Some people theorized that the state-of-the-art technology inside the facility in the Sacramento Mountains had spotted something that should be kept away from public eyes, such as extraterrestrial life, UFOs or signs of the sun gradually switching off, The Independent wrote.
In a statement posted on the observatory’s Facebook page on Sunday, the observatory apologized for “the continued closure of the facilities.”
“The Association of Universities for Research in Astronomy (AURA) is addressing a security issue at the National Solar Observatory facility at Sacramento Peak, New Mexico and has decided to temporarily vacate the facility as a precautionary measure,” the statement said.
“AURA, which manages Sacramento Peak with funding from the National Science Foundation, is working with the proper authorities on this issue. We have no further comment at this time,” it added.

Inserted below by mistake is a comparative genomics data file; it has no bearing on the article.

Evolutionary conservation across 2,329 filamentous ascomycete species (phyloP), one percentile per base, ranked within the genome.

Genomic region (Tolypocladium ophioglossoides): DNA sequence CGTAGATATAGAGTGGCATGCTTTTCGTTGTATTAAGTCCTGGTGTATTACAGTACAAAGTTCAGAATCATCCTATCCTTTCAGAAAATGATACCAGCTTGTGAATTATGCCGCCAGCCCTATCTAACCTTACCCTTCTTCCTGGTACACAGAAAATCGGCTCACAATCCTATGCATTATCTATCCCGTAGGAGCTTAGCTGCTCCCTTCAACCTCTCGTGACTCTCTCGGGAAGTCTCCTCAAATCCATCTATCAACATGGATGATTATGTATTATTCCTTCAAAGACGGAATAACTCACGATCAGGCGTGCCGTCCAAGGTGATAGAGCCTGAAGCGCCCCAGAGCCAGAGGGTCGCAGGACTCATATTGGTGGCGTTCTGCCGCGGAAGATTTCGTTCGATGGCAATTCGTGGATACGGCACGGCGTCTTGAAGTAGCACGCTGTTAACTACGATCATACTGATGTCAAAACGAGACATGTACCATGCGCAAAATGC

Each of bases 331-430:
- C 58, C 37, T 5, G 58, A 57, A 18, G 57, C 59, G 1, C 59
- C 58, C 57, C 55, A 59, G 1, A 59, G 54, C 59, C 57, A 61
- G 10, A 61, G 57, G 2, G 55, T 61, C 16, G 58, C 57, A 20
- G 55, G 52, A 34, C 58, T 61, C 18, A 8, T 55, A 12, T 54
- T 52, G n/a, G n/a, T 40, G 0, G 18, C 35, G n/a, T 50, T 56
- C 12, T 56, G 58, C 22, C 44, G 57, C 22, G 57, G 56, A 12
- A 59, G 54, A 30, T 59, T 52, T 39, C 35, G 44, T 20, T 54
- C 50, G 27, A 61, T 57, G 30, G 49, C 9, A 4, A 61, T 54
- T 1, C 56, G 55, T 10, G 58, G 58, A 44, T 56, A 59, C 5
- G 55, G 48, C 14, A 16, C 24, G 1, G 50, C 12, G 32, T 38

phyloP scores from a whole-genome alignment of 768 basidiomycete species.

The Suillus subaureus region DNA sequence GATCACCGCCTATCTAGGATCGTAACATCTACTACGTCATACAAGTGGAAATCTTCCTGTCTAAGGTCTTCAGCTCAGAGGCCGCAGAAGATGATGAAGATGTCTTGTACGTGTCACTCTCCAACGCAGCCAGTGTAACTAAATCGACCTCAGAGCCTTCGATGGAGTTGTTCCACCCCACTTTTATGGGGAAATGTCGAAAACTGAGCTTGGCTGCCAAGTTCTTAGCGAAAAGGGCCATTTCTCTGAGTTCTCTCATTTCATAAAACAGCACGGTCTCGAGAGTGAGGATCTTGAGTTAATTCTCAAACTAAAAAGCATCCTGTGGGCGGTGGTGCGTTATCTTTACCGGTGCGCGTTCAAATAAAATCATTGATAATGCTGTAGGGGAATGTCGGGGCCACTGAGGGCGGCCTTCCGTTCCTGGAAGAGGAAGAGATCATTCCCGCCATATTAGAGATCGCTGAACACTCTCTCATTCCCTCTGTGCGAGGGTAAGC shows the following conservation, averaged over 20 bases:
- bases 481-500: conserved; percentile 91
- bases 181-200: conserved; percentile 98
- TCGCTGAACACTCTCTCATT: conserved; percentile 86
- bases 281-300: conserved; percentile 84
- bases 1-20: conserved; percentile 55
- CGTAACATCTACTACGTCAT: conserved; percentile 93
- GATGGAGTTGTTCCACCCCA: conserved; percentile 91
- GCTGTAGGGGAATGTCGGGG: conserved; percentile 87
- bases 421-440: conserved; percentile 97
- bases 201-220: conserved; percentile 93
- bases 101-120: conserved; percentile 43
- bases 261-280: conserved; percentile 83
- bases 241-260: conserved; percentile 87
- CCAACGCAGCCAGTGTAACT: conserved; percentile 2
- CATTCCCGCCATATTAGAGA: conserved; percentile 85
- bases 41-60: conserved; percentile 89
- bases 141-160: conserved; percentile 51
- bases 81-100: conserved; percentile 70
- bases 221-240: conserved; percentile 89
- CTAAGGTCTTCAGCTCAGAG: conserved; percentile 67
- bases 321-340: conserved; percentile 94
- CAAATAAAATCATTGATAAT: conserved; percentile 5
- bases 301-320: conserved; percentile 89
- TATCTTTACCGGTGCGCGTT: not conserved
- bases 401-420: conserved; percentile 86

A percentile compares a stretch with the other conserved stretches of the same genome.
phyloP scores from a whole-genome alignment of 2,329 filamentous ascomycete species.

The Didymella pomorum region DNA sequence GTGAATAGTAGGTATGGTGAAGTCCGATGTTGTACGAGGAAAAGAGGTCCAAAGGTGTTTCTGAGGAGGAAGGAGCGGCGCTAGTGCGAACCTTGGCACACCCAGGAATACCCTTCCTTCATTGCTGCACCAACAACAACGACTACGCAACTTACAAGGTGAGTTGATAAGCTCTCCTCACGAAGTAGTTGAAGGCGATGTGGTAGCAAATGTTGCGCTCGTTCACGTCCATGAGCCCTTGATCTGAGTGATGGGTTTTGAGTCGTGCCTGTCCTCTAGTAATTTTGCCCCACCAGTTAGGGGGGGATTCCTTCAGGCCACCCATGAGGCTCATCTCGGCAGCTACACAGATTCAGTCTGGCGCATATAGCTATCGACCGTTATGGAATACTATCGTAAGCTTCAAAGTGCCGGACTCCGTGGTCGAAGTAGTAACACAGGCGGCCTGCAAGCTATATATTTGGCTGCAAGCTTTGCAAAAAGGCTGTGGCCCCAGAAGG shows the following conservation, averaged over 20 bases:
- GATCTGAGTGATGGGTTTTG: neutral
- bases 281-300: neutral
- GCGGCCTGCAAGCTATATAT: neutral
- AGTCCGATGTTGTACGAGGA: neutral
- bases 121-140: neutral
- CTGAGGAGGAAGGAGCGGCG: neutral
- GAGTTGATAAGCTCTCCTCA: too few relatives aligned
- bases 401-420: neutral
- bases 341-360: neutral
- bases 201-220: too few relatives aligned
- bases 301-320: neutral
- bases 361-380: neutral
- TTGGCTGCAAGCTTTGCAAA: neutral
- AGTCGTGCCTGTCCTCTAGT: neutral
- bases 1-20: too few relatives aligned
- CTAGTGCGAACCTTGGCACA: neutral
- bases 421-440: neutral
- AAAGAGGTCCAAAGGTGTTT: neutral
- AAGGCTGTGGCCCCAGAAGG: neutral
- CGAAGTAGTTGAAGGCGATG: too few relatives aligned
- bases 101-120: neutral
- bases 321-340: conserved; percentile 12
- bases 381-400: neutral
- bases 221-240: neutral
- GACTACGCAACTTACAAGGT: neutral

The statement set off a flurry of comments, with followers wondering why the NSO refused to come clean about what had happened.
“Why don’t you just tell us what is going on?” wrote one. “This is not cool. FBI needs to be frank.”
Observatory officials have not confirmed media reports that the FBI was involved in the shutdown.
“It was our decision to evacuate the facility,” AURA spokeswoman Shari Lifson said, according to the Alamagordo Daily News. “I am actually not sure (when the facility was vacated) but it will stay vacated until further notice,” he added.
The Sunspot National Observatory, which is run by the Association of Universities for Research in Astronomy (AURA), was evacuated on September 6.
AURA says they ordered the evacuation but, oddly, that they also aren't sure when exactly it was vacated.
When it was shut down, the FBI came in but "refused" to tell local authorities "what's going on," Otero County Sheriff Benny House said, adding that the bureau told his department to stand by while they evacuated the building.